The “New Normal” in Tourism…How Can Tech Help?

The peak season in St Ives, this is the image we are all used to. A classic hot spot for UK domestic tourism!

 

Cornwall has consistently been voted one of Britain’s top tourist destinations and in 2014 attracted c.4.5m staying visitors and 14m day visitors generating £2.8bn turnover for the county’s economy, supporting 55,000 jobs1. Therefore, tourism is something that cannot be ignored when it comes to the local and national economy.

 

In light of the pandemic, the question arises: ‘what is going to be ‘new normal’ for tourism here in Cornwall and the South West?’ Is it going to be empty beaches in the short run? Crowded scenes, like a constant bank holiday in the medium term? What will the long term and the next 3-5 years look like, and will there be a permanent shift in visitor behaviour?

 

Here at Data Duopoly, we have been busy analysing trends to predict what could happen next. 

 

Visitors more than ever, will be cautious about flying abroad due to the close proximity of being in an aeroplane, therefore we predict a large boom in domestic tourism near the end of August this year. We envisage this being sustained until the end of the year, in line with traveller annual leave calendars. In addition, a large surge in bookings for Summer 2021 is predicted, with some companies already seeing large influxes in numbers due to cautious travellers from the pandemic.  

 

So how can venues and visitor attractions prepare using tech solutions?

 

The primary aim will be to ensure visitors have confidence in their safety when visiting attractions. This could be by:

 

  • Using CCTV to monitor car parks, venues can monitor how many people are due to come through the gates
  • Digital tickets could be used to help with entry times via QR code scanning
  • Visitors will need to be informed, so digital billboards or notifications to people’s phones will help visitors make informed social distancing decisions
  • Contact tracing will be important to be able to let people know if they have been in contact with someone that has tested positive

 

Utilising the power of GPS to enable data driven decisions:

Tracking visitors on-site in real-time using GPS app based technology, such as Data Duopoly’s XplorIT is one example of how tech can help with contact tracing and aiding social distancing. We at Data Duopoly already use GPS tracking to send personalised incentives to visitors to drive increases in concessionary spending on-site.

 

Therefore, a natural progression for us is to develop a GPS enabled solution to the Covid-19 outbreak to help maintain social distance and facilitate data driven decisions. Using tech in this way, utilises the fact that 95% of people in Britain own a smartphone.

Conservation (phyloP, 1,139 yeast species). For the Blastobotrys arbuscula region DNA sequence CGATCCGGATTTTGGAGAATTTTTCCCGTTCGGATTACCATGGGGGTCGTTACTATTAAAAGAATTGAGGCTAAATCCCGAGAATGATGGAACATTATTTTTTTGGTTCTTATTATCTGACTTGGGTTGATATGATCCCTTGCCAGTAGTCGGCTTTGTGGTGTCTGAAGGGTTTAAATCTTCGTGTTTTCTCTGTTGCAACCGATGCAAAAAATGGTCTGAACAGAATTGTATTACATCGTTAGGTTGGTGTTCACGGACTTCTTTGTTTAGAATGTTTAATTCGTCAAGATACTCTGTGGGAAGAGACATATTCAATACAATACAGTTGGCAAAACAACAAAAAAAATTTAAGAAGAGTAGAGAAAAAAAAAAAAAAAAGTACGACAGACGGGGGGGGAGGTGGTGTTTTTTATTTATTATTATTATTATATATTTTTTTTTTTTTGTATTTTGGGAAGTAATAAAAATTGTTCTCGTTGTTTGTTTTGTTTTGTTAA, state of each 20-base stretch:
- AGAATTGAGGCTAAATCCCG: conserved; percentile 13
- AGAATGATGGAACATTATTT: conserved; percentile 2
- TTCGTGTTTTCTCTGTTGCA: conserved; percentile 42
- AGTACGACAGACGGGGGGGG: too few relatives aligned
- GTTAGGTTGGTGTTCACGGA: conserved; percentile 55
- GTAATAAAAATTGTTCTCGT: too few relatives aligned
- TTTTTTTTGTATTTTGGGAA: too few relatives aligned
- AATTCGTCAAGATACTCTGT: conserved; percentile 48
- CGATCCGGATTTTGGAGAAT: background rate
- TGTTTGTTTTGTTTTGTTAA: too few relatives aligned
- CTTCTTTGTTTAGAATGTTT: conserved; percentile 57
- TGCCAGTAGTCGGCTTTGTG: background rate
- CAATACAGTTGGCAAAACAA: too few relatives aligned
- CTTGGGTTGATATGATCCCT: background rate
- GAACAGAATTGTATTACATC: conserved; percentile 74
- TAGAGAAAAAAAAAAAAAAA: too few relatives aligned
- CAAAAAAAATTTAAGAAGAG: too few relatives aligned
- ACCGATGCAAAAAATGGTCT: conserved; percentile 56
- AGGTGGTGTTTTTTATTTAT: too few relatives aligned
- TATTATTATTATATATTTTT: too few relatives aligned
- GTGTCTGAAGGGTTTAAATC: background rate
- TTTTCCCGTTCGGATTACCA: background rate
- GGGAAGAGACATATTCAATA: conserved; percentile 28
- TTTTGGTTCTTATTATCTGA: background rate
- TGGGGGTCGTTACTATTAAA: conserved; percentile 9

How does this work?

 

Firstly, the app that visitors can download will show them the busiest areas in real-time, and prompt them to visit when it is less busy, to help maintain social distancing. 

 

Secondly, if any visitor later reports they have Covid-19 symptoms, they can let the venue know. The venue can then find out who they may have been in contact with.

 

A walk through of a use case: 

 

  1. Let’s imagine people walking around a visitor attraction. If someone visits a specific exhibit like a water garden, entering at 3:04pm, and leaving at 3:30pm. The contact tracing app would know everyone else who had downloaded the app and was in approx. 3 m distance from the index person. 
  2. The visitor attraction would be in an informed position whether to contact those people to recommend self-isolation, to increase the cleaning of that particular area, or whether to take more drastic measures and contact everyone on-site on that day.
  3. This provides opportunities for venues to make informed decisions to protect their visitors.

 

We know that visitors expect a digital experience when they visit venues. This is only increasing with more people embracing technology during the lockdown who previously shunned it. For example, how many of you have had family video calls on platforms like Zoom, Skype or Google Hangouts during lockdown with family members who were using these platforms for the first time? These people will now expect a digital experience to complement their physical one post lockdown.

 

Embracing tech solutions that helps to keep visitors informed and alert during the pandemic, while also improving their visitor experience, ensures that tech helps long-term recovery!

 

Written By:

Tanuvi Ethunandan (CEO & Co-Founder at Data Duopoly)

Data Duopoly solve the issue of congestion and frustrations experienced by visitors by offering  personalised incentives to discover and navigate venues. Find out more at: www.dataduopoly.com

 

1Source: The South West Research Company ltd, Sept 2017

2PC: Cornwall Live